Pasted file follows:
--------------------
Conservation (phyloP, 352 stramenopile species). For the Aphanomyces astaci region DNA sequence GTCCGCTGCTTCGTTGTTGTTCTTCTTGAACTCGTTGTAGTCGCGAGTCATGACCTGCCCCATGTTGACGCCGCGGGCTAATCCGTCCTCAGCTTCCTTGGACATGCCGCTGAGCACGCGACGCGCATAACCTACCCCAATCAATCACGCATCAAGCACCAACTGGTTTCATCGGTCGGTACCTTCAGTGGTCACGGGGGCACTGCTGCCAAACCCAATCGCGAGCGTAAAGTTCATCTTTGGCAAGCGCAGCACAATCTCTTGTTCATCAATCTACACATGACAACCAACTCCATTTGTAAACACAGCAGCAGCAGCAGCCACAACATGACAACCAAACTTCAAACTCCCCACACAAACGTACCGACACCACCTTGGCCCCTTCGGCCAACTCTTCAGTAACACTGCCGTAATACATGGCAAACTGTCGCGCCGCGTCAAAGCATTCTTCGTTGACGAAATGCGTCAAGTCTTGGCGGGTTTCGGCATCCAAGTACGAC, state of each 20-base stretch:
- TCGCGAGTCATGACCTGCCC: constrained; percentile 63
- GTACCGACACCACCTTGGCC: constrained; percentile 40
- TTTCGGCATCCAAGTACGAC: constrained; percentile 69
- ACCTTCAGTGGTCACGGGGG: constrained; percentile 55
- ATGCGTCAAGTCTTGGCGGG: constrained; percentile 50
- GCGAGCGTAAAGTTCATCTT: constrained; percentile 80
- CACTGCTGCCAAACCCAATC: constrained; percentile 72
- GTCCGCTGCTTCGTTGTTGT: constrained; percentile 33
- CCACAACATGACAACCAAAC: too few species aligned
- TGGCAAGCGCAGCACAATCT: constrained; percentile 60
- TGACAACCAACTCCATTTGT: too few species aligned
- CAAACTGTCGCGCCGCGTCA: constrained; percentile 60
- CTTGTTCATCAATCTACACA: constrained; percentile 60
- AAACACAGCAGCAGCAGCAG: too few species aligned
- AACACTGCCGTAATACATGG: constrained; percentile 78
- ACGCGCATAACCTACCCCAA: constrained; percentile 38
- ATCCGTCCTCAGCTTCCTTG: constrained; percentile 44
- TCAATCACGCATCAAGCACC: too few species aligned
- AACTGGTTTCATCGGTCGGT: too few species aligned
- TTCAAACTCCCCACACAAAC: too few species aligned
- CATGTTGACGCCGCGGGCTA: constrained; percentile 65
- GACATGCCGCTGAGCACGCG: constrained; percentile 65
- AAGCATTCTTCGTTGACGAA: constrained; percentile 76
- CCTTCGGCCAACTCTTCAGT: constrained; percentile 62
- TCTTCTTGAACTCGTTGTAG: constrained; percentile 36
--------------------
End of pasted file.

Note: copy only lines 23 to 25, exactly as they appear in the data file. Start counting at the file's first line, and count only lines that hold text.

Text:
- GACATGCCGCTGAGCACGCG: constrained; percentile 65
- AAGCATTCTTCGTTGACGAA: constrained; percentile 76
- CCTTCGGCCAACTCTTCAGT: constrained; percentile 62